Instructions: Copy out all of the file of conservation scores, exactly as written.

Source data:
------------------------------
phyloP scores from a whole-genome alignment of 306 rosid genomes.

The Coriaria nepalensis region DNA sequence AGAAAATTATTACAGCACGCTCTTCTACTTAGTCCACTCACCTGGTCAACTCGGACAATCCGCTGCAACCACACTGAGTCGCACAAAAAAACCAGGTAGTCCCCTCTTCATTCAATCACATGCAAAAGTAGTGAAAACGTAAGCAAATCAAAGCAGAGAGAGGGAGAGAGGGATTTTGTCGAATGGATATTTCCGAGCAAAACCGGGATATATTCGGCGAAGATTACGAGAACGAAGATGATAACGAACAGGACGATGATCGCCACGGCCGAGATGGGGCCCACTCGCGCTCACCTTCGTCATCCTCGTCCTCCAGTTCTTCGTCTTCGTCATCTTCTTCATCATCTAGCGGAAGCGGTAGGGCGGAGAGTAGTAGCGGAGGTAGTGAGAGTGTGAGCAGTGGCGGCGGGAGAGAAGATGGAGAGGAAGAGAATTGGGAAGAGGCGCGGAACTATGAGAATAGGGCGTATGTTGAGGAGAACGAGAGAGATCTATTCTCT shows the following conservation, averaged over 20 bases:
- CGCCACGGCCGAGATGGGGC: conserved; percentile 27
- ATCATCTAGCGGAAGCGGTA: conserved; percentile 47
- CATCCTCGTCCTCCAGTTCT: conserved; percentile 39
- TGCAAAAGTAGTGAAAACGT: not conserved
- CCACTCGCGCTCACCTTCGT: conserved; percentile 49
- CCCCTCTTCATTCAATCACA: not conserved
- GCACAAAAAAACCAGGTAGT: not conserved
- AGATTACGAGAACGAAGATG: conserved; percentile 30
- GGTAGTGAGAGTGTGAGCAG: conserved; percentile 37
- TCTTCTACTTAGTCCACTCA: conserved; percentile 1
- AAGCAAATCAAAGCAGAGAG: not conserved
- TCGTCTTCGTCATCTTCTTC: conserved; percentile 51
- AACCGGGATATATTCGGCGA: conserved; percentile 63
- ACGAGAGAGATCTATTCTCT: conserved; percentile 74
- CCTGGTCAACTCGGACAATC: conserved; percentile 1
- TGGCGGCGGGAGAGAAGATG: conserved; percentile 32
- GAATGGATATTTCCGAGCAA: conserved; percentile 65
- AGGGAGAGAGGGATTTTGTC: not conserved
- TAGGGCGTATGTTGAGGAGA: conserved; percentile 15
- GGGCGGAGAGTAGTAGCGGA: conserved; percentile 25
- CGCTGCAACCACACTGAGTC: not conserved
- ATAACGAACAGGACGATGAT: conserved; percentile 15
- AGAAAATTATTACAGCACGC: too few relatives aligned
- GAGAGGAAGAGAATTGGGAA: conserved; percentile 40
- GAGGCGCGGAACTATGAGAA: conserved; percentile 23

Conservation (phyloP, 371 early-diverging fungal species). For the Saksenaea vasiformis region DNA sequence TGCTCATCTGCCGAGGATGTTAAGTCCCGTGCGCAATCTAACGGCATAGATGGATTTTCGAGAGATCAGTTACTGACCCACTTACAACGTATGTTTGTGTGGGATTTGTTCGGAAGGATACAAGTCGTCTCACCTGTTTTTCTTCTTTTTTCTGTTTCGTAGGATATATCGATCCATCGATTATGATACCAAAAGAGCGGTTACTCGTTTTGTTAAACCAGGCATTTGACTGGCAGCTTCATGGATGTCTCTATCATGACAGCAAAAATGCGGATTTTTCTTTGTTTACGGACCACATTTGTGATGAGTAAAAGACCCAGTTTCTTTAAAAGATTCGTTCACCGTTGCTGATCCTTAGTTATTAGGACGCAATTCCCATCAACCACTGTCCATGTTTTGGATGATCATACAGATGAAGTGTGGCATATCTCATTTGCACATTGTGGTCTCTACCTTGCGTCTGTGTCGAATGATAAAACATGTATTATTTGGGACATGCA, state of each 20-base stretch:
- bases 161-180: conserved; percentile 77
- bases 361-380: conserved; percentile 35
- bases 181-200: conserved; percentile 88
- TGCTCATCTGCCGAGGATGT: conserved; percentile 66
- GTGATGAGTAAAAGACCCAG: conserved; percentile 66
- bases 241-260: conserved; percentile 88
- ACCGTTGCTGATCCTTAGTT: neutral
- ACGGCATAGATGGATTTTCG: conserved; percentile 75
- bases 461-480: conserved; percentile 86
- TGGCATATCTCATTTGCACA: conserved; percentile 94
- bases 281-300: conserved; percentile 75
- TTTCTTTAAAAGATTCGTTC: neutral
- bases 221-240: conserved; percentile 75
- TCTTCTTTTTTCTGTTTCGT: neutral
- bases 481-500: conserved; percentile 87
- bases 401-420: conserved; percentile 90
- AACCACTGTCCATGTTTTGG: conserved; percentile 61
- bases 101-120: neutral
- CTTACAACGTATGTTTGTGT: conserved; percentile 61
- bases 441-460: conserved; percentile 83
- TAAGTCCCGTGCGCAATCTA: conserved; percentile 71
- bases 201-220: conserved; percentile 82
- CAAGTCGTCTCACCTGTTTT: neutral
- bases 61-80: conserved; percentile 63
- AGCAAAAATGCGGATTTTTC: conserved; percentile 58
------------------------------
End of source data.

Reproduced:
phyloP scores from a whole-genome alignment of 306 rosid genomes.

The Coriaria nepalensis region DNA sequence AGAAAATTATTACAGCACGCTCTTCTACTTAGTCCACTCACCTGGTCAACTCGGACAATCCGCTGCAACCACACTGAGTCGCACAAAAAAACCAGGTAGTCCCCTCTTCATTCAATCACATGCAAAAGTAGTGAAAACGTAAGCAAATCAAAGCAGAGAGAGGGAGAGAGGGATTTTGTCGAATGGATATTTCCGAGCAAAACCGGGATATATTCGGCGAAGATTACGAGAACGAAGATGATAACGAACAGGACGATGATCGCCACGGCCGAGATGGGGCCCACTCGCGCTCACCTTCGTCATCCTCGTCCTCCAGTTCTTCGTCTTCGTCATCTTCTTCATCATCTAGCGGAAGCGGTAGGGCGGAGAGTAGTAGCGGAGGTAGTGAGAGTGTGAGCAGTGGCGGCGGGAGAGAAGATGGAGAGGAAGAGAATTGGGAAGAGGCGCGGAACTATGAGAATAGGGCGTATGTTGAGGAGAACGAGAGAGATCTATTCTCT shows the following conservation, averaged over 20 bases:
- CGCCACGGCCGAGATGGGGC: conserved; percentile 27
- ATCATCTAGCGGAAGCGGTA: conserved; percentile 47
- CATCCTCGTCCTCCAGTTCT: conserved; percentile 39
- TGCAAAAGTAGTGAAAACGT: not conserved
- CCACTCGCGCTCACCTTCGT: conserved; percentile 49
- CCCCTCTTCATTCAATCACA: not conserved
- GCACAAAAAAACCAGGTAGT: not conserved
- AGATTACGAGAACGAAGATG: conserved; percentile 30
- GGTAGTGAGAGTGTGAGCAG: conserved; percentile 37
- TCTTCTACTTAGTCCACTCA: conserved; percentile 1
- AAGCAAATCAAAGCAGAGAG: not conserved
- TCGTCTTCGTCATCTTCTTC: conserved; percentile 51
- AACCGGGATATATTCGGCGA: conserved; percentile 63
- ACGAGAGAGATCTATTCTCT: conserved; percentile 74
- CCTGGTCAACTCGGACAATC: conserved; percentile 1
- TGGCGGCGGGAGAGAAGATG: conserved; percentile 32
- GAATGGATATTTCCGAGCAA: conserved; percentile 65
- AGGGAGAGAGGGATTTTGTC: not conserved
- TAGGGCGTATGTTGAGGAGA: conserved; percentile 15
- GGGCGGAGAGTAGTAGCGGA: conserved; percentile 25
- CGCTGCAACCACACTGAGTC: not conserved
- ATAACGAACAGGACGATGAT: conserved; percentile 15
- AGAAAATTATTACAGCACGC: too few relatives aligned
- GAGAGGAAGAGAATTGGGAA: conserved; percentile 40
- GAGGCGCGGAACTATGAGAA: conserved; percentile 23

Conservation (phyloP, 371 early-diverging fungal species). For the Saksenaea vasiformis region DNA sequence TGCTCATCTGCCGAGGATGTTAAGTCCCGTGCGCAATCTAACGGCATAGATGGATTTTCGAGAGATCAGTTACTGACCCACTTACAACGTATGTTTGTGTGGGATTTGTTCGGAAGGATACAAGTCGTCTCACCTGTTTTTCTTCTTTTTTCTGTTTCGTAGGATATATCGATCCATCGATTATGATACCAAAAGAGCGGTTACTCGTTTTGTTAAACCAGGCATTTGACTGGCAGCTTCATGGATGTCTCTATCATGACAGCAAAAATGCGGATTTTTCTTTGTTTACGGACCACATTTGTGATGAGTAAAAGACCCAGTTTCTTTAAAAGATTCGTTCACCGTTGCTGATCCTTAGTTATTAGGACGCAATTCCCATCAACCACTGTCCATGTTTTGGATGATCATACAGATGAAGTGTGGCATATCTCATTTGCACATTGTGGTCTCTACCTTGCGTCTGTGTCGAATGATAAAACATGTATTATTTGGGACATGCA, state of each 20-base stretch:
- bases 161-180: conserved; percentile 77
- bases 361-380: conserved; percentile 35
- bases 181-200: conserved; percentile 88
- TGCTCATCTGCCGAGGATGT: conserved; percentile 66
- GTGATGAGTAAAAGACCCAG: conserved; percentile 66
- bases 241-260: conserved; percentile 88
- ACCGTTGCTGATCCTTAGTT: neutral
- ACGGCATAGATGGATTTTCG: conserved; percentile 75
- bases 461-480: conserved; percentile 86
- TGGCATATCTCATTTGCACA: conserved; percentile 94
- bases 281-300: conserved; percentile 75
- TTTCTTTAAAAGATTCGTTC: neutral
- bases 221-240: conserved; percentile 75
- TCTTCTTTTTTCTGTTTCGT: neutral
- bases 481-500: conserved; percentile 87
- bases 401-420: conserved; percentile 90
- AACCACTGTCCATGTTTTGG: conserved; percentile 61
- bases 101-120: neutral
- CTTACAACGTATGTTTGTGT: conserved; percentile 61
- bases 441-460: conserved; percentile 83
- TAAGTCCCGTGCGCAATCTA: conserved; percentile 71
- bases 201-220: conserved; percentile 82
- CAAGTCGTCTCACCTGTTTT: neutral
- bases 61-80: conserved; percentile 63
- AGCAAAAATGCGGATTTTTC: conserved; percentile 58